This is a series of posts which chronicles my life as measured by the computer games I’ve played; you can find the first part here. Let’s continue the journey…
The N64 was starting to run out of steam but, like every console at the end of its lifecycle, it had a few last gems to dish out. One of them was Perfect Dark, the spiritual successor to Goldeneye.
It was basically the same kind of gameplay that Goldeneye introduced but in a different setting and tightened gameplay; it still had the mission difficulty of its predecessor but crammed in so many more features, allowed you to play in a higher resolution (640 x 480!) and even had voice samples – even if the voice acting was terrible at least it added a bit more to the atmosphere having guards complain about being shot.
Once again though the multiplayer was where it truly shined, not only by adding more weapons and options but by adding bots, allowing up to 12 players at once – 4 human, 8 computer controlled. This really changed the pace of the matches; Goldeneye had a more measured, strategic pacing but because Perfect Dark bots never stood still for longer than a second you always had to be on the run making things a bit more frantic; it is how I imagine PC multiplayer games like Doom and Quake to be.
Image courtesy of Wallpaper Pimper
In 1998 Rare released they’re take on the 3D platformer, Banjo-Kazooie. I loved that game but I have far fonder memories of it’s sequel Banjo-Tooie (despite the ridiculous name).
Whereas the first game had big worlds to play in, this one had massive worlds; when playing through the first level I thought it would be a bit bigger, but when I got to the highest point and looked down I could see everything before me! That must have been quite an achievement for the N64. Not only were the levels huge but they were interconnected; unlike other games where each level/world was it’s own distinct area, this game connected each level at strategic points to give the illusion of it being a far bigger world. In fact some of the games puzzles relied on having to move about between levels; Chuffy the Train is one example.
Banjo-Kazooie also tried to have it’s own “Lock-on Technology” moment by introducing “Stop ‘N’ Swop”, the idea being that once you finished the first game you could unlock secrets that would carry over to the sequel, though it never really worked out in the end. Banjo-Tooie did make reference to it but it was entirely self-contained in it’s own game. Shame.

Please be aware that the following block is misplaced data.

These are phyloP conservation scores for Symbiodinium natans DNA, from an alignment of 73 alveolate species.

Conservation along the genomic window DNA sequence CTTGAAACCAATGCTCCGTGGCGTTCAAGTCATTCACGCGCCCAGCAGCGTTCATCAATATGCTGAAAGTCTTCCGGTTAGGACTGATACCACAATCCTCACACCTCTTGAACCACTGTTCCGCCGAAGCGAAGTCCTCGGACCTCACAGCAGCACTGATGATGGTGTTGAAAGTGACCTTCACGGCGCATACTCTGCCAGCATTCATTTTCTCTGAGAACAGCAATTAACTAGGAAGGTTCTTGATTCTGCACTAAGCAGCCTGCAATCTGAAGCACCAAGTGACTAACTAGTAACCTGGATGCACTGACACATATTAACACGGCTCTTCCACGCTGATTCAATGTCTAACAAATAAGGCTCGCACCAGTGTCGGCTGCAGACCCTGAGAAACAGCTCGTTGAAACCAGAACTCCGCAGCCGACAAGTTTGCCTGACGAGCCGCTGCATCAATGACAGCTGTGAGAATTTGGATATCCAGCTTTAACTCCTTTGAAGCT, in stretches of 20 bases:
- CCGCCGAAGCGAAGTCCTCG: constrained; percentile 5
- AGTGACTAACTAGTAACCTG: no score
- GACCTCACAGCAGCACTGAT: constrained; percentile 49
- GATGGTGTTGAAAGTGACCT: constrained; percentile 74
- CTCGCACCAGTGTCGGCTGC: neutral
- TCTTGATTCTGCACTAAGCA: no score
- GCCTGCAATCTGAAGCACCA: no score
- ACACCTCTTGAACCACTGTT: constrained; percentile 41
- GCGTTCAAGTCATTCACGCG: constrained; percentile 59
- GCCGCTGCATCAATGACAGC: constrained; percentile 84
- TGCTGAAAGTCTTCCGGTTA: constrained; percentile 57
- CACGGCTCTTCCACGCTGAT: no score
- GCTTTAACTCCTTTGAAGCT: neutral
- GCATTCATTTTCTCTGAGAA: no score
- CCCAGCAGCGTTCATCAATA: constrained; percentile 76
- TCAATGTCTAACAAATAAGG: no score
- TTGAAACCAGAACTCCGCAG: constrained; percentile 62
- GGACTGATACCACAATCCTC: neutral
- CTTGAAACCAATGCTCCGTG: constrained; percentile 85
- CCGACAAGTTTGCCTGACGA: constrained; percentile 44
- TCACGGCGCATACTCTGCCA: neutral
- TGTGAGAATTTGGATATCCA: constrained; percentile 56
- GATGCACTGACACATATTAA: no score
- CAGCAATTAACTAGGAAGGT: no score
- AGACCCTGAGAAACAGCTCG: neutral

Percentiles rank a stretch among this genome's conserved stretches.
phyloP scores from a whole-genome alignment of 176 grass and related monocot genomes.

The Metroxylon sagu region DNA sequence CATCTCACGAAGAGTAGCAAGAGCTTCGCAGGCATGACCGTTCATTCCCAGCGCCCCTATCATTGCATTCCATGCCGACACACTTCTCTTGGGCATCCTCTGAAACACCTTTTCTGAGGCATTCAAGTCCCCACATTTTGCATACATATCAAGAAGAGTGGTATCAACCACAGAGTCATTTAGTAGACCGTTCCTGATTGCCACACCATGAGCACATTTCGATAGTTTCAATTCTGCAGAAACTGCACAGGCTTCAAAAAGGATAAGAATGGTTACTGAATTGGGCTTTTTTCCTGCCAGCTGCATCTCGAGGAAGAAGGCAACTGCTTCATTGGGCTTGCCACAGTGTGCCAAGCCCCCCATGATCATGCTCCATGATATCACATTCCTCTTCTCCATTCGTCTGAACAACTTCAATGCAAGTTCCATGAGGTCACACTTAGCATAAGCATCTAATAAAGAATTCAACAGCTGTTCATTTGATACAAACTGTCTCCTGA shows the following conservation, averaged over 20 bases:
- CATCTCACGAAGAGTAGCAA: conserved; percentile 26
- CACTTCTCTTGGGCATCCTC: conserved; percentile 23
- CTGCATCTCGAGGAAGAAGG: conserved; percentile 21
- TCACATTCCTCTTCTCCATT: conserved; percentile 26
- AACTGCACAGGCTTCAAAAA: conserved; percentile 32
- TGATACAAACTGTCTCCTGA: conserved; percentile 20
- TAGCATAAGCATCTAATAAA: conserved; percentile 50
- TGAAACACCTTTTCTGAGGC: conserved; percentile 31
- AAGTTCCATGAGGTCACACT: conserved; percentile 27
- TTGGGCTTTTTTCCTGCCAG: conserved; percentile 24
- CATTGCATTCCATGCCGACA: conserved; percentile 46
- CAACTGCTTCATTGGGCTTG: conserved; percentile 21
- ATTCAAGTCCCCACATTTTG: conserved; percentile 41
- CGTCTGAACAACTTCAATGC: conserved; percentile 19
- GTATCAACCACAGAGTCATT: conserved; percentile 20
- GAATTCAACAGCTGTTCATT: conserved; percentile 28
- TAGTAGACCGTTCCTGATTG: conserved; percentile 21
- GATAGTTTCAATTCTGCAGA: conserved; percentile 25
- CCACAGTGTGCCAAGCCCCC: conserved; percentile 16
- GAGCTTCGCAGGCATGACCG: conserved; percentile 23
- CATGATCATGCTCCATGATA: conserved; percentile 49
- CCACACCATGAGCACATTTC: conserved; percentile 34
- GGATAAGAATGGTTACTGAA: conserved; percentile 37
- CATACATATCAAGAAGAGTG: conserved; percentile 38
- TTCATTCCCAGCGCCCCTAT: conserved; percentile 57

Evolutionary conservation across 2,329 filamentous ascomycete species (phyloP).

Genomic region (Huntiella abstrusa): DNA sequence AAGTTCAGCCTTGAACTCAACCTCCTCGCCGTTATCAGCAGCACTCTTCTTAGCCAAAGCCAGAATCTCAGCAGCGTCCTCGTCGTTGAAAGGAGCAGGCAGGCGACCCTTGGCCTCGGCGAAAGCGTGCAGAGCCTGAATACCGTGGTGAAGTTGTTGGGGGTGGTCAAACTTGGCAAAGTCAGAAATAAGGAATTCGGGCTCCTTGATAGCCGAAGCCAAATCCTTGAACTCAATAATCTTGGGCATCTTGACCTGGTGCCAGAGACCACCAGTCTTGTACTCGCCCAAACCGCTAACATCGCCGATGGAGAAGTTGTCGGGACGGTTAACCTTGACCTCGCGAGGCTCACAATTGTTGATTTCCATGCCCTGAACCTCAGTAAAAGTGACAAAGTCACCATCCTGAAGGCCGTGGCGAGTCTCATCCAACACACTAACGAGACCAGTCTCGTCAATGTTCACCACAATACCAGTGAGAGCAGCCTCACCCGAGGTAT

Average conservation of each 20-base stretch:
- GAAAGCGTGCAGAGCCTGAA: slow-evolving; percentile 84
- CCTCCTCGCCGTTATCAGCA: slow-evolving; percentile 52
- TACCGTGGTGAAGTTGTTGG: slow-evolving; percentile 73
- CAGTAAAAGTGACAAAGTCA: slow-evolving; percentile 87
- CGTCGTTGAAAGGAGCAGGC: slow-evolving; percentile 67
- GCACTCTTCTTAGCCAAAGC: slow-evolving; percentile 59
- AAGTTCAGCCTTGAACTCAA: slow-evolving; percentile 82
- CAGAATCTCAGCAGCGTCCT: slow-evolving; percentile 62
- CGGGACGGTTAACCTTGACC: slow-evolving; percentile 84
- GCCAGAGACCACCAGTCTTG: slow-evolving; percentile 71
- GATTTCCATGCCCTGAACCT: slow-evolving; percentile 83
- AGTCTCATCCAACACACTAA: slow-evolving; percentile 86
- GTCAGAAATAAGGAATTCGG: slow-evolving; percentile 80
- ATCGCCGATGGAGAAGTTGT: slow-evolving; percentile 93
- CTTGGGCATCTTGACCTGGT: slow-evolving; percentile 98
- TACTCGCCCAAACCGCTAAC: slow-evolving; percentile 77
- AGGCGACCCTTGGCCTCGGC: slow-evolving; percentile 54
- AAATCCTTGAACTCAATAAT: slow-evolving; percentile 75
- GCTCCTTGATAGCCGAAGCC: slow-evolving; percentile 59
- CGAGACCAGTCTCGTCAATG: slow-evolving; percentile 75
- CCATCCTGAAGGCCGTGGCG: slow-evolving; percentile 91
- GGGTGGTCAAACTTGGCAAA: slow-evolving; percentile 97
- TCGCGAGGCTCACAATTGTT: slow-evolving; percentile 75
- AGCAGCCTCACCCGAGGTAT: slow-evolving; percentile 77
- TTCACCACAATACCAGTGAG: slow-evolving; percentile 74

Metal Gear Solid 2
Now this is a bit different! I never actually owned this since I never had a PS2 but my friend did and we spent ages playing through it. I had seen trailers of it and it looked amazing! Everyone was hyping this game up. So when we started it instead of playing as the legendary Solid Snake we had… a girly, floppy haired man with girlfriend issues. Eh?
It turns out it was all part of a ruse. All the E3 trailers showed Solid Snake back on form but actually the focus was not on him for most of the game: only if when starting a new game did you say you never played the original (like we hadn’t) did you skip the well know tanker part and instead went straight to the meat of the game playing as new spy Raiden. I can kind of understand it now; by changing the perspective you see the most important character in a new light. Still, it left me and my friend a bit perplexed initially, especially when I told him there was a whole other part of the game that he hadn’t experienced.
Nonetheless it was a really great game. The graphics were fantastic, the stealth gameplay excellent, the boss battles massively over the top and the cutscenes well presented, even if on the long side – I’m sure half the game was devoted to just watching it. My highlight though was towards the end when the game tried to play tricks on you, suggesting you “turn the console off now” or the “Fission Mailed” screen; for a game which played it straight most of the time it left us a bit shocked as to what to do.